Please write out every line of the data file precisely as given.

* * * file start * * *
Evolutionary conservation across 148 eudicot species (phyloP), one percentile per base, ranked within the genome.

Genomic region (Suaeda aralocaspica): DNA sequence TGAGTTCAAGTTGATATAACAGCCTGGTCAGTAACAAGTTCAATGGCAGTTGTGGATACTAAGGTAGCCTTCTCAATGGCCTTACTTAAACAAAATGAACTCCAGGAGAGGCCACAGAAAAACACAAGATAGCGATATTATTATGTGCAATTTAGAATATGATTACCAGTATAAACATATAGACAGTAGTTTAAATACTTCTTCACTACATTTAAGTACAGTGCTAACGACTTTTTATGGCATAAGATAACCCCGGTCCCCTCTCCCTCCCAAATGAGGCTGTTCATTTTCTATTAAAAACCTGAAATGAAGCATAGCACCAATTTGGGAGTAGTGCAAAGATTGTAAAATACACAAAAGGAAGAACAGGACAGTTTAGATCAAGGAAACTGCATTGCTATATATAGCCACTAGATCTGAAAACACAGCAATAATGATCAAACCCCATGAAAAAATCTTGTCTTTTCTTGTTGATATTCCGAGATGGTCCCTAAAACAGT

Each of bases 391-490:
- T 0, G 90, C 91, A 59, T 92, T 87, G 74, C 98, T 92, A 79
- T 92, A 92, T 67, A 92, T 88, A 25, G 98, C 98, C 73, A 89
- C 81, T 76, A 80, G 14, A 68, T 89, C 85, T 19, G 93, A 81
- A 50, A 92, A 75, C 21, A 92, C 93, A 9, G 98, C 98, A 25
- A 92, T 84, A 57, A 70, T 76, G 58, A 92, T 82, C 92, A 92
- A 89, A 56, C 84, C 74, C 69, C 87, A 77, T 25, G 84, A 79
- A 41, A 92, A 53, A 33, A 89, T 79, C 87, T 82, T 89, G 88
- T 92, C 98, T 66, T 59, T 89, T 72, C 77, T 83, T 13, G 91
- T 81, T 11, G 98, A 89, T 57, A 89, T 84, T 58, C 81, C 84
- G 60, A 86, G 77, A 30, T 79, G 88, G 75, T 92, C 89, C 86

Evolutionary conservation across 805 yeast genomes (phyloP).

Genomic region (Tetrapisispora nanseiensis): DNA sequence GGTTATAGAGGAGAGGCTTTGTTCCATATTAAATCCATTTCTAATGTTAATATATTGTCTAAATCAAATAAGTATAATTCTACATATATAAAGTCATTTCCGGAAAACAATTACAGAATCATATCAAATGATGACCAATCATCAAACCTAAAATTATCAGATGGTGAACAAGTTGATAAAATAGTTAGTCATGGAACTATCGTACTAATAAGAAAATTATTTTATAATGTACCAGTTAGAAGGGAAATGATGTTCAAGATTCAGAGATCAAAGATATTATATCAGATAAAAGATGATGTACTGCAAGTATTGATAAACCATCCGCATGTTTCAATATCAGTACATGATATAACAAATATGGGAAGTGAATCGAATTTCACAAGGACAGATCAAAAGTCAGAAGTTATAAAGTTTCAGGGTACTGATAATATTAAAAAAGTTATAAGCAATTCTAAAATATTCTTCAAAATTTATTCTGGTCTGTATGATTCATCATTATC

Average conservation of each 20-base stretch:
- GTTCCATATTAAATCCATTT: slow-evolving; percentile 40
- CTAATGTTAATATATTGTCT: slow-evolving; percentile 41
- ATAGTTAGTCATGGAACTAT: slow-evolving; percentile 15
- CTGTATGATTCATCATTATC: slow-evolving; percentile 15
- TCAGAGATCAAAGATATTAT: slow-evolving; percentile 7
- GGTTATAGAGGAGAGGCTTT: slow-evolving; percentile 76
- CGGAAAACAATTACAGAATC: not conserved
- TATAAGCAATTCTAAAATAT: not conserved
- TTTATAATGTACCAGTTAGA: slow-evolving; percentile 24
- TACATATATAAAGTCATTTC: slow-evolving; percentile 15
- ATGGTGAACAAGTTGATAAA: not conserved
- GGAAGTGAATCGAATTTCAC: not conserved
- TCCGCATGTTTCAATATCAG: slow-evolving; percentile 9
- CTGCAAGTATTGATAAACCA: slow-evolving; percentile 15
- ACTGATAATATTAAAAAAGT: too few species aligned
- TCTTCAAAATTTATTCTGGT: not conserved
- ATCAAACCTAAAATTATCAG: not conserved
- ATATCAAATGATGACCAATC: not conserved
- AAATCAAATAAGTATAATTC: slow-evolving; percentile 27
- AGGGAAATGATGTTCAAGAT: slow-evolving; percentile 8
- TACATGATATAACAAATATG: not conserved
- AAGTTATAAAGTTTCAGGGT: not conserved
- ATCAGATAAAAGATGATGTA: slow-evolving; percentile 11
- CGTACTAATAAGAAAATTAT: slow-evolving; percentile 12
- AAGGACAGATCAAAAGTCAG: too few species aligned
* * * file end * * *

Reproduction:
Evolutionary conservation across 148 eudicot species (phyloP), one percentile per base, ranked within the genome.

Genomic region (Suaeda aralocaspica): DNA sequence TGAGTTCAAGTTGATATAACAGCCTGGTCAGTAACAAGTTCAATGGCAGTTGTGGATACTAAGGTAGCCTTCTCAATGGCCTTACTTAAACAAAATGAACTCCAGGAGAGGCCACAGAAAAACACAAGATAGCGATATTATTATGTGCAATTTAGAATATGATTACCAGTATAAACATATAGACAGTAGTTTAAATACTTCTTCACTACATTTAAGTACAGTGCTAACGACTTTTTATGGCATAAGATAACCCCGGTCCCCTCTCCCTCCCAAATGAGGCTGTTCATTTTCTATTAAAAACCTGAAATGAAGCATAGCACCAATTTGGGAGTAGTGCAAAGATTGTAAAATACACAAAAGGAAGAACAGGACAGTTTAGATCAAGGAAACTGCATTGCTATATATAGCCACTAGATCTGAAAACACAGCAATAATGATCAAACCCCATGAAAAAATCTTGTCTTTTCTTGTTGATATTCCGAGATGGTCCCTAAAACAGT

Each of bases 391-490:
- T 0, G 90, C 91, A 59, T 92, T 87, G 74, C 98, T 92, A 79
- T 92, A 92, T 67, A 92, T 88, A 25, G 98, C 98, C 73, A 89
- C 81, T 76, A 80, G 14, A 68, T 89, C 85, T 19, G 93, A 81
- A 50, A 92, A 75, C 21, A 92, C 93, A 9, G 98, C 98, A 25
- A 92, T 84, A 57, A 70, T 76, G 58, A 92, T 82, C 92, A 92
- A 89, A 56, C 84, C 74, C 69, C 87, A 77, T 25, G 84, A 79
- A 41, A 92, A 53, A 33, A 89, T 79, C 87, T 82, T 89, G 88
- T 92, C 98, T 66, T 59, T 89, T 72, C 77, T 83, T 13, G 91
- T 81, T 11, G 98, A 89, T 57, A 89, T 84, T 58, C 81, C 84
- G 60, A 86, G 77, A 30, T 79, G 88, G 75, T 92, C 89, C 86

Evolutionary conservation across 805 yeast genomes (phyloP).

Genomic region (Tetrapisispora nanseiensis): DNA sequence GGTTATAGAGGAGAGGCTTTGTTCCATATTAAATCCATTTCTAATGTTAATATATTGTCTAAATCAAATAAGTATAATTCTACATATATAAAGTCATTTCCGGAAAACAATTACAGAATCATATCAAATGATGACCAATCATCAAACCTAAAATTATCAGATGGTGAACAAGTTGATAAAATAGTTAGTCATGGAACTATCGTACTAATAAGAAAATTATTTTATAATGTACCAGTTAGAAGGGAAATGATGTTCAAGATTCAGAGATCAAAGATATTATATCAGATAAAAGATGATGTACTGCAAGTATTGATAAACCATCCGCATGTTTCAATATCAGTACATGATATAACAAATATGGGAAGTGAATCGAATTTCACAAGGACAGATCAAAAGTCAGAAGTTATAAAGTTTCAGGGTACTGATAATATTAAAAAAGTTATAAGCAATTCTAAAATATTCTTCAAAATTTATTCTGGTCTGTATGATTCATCATTATC

Average conservation of each 20-base stretch:
- GTTCCATATTAAATCCATTT: slow-evolving; percentile 40
- CTAATGTTAATATATTGTCT: slow-evolving; percentile 41
- ATAGTTAGTCATGGAACTAT: slow-evolving; percentile 15
- CTGTATGATTCATCATTATC: slow-evolving; percentile 15
- TCAGAGATCAAAGATATTAT: slow-evolving; percentile 7
- GGTTATAGAGGAGAGGCTTT: slow-evolving; percentile 76
- CGGAAAACAATTACAGAATC: not conserved
- TATAAGCAATTCTAAAATAT: not conserved
- TTTATAATGTACCAGTTAGA: slow-evolving; percentile 24
- TACATATATAAAGTCATTTC: slow-evolving; percentile 15
- ATGGTGAACAAGTTGATAAA: not conserved
- GGAAGTGAATCGAATTTCAC: not conserved
- TCCGCATGTTTCAATATCAG: slow-evolving; percentile 9
- CTGCAAGTATTGATAAACCA: slow-evolving; percentile 15
- ACTGATAATATTAAAAAAGT: too few species aligned
- TCTTCAAAATTTATTCTGGT: not conserved
- ATCAAACCTAAAATTATCAG: not conserved
- ATATCAAATGATGACCAATC: not conserved
- AAATCAAATAAGTATAATTC: slow-evolving; percentile 27
- AGGGAAATGATGTTCAAGAT: slow-evolving; percentile 8
- TACATGATATAACAAATATG: not conserved
- AAGTTATAAAGTTTCAGGGT: not conserved
- ATCAGATAAAAGATGATGTA: slow-evolving; percentile 11
- CGTACTAATAAGAAAATTAT: slow-evolving; percentile 12
- AAGGACAGATCAAAAGTCAG: too few species aligned